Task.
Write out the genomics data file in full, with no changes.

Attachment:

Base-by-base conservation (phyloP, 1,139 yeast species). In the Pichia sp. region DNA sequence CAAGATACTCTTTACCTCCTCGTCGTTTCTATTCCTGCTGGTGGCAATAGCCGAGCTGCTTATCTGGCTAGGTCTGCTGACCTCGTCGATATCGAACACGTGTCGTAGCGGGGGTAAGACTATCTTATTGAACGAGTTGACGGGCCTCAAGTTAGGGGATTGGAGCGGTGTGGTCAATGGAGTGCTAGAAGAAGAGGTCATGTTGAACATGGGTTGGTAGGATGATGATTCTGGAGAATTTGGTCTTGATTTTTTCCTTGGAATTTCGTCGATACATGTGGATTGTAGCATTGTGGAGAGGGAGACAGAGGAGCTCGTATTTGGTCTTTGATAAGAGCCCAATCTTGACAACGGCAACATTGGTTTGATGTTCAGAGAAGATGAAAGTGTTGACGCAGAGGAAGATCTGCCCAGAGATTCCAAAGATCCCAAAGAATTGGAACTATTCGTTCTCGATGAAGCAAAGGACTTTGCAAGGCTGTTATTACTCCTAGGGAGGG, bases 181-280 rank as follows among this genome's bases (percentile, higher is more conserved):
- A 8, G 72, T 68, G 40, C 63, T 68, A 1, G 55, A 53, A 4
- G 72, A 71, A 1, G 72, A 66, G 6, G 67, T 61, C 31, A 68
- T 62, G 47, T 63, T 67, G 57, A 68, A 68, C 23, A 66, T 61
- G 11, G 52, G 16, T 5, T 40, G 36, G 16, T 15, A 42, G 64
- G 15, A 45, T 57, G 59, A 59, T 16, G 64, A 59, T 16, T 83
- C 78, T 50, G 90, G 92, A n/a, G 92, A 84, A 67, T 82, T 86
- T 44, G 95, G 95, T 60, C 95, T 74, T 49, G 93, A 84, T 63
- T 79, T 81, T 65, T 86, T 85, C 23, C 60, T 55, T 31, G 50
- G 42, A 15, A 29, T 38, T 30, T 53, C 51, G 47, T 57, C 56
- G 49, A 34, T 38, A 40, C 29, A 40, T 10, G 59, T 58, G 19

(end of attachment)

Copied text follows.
Base-by-base conservation (phyloP, 1,139 yeast species). In the Pichia sp. region DNA sequence CAAGATACTCTTTACCTCCTCGTCGTTTCTATTCCTGCTGGTGGCAATAGCCGAGCTGCTTATCTGGCTAGGTCTGCTGACCTCGTCGATATCGAACACGTGTCGTAGCGGGGGTAAGACTATCTTATTGAACGAGTTGACGGGCCTCAAGTTAGGGGATTGGAGCGGTGTGGTCAATGGAGTGCTAGAAGAAGAGGTCATGTTGAACATGGGTTGGTAGGATGATGATTCTGGAGAATTTGGTCTTGATTTTTTCCTTGGAATTTCGTCGATACATGTGGATTGTAGCATTGTGGAGAGGGAGACAGAGGAGCTCGTATTTGGTCTTTGATAAGAGCCCAATCTTGACAACGGCAACATTGGTTTGATGTTCAGAGAAGATGAAAGTGTTGACGCAGAGGAAGATCTGCCCAGAGATTCCAAAGATCCCAAAGAATTGGAACTATTCGTTCTCGATGAAGCAAAGGACTTTGCAAGGCTGTTATTACTCCTAGGGAGGG, bases 181-280 rank as follows among this genome's bases (percentile, higher is more conserved):
- A 8, G 72, T 68, G 40, C 63, T 68, A 1, G 55, A 53, A 4
- G 72, A 71, A 1, G 72, A 66, G 6, G 67, T 61, C 31, A 68
- T 62, G 47, T 63, T 67, G 57, A 68, A 68, C 23, A 66, T 61
- G 11, G 52, G 16, T 5, T 40, G 36, G 16, T 15, A 42, G 64
- G 15, A 45, T 57, G 59, A 59, T 16, G 64, A 59, T 16, T 83
- C 78, T 50, G 90, G 92, A n/a, G 92, A 84, A 67, T 82, T 86
- T 44, G 95, G 95, T 60, C 95, T 74, T 49, G 93, A 84, T 63
- T 79, T 81, T 65, T 86, T 85, C 23, C 60, T 55, T 31, G 50
- G 42, A 15, A 29, T 38, T 30, T 53, C 51, G 47, T 57, C 56
- G 49, A 34, T 38, A 40, C 29, A 40, T 10, G 59, T 58, G 19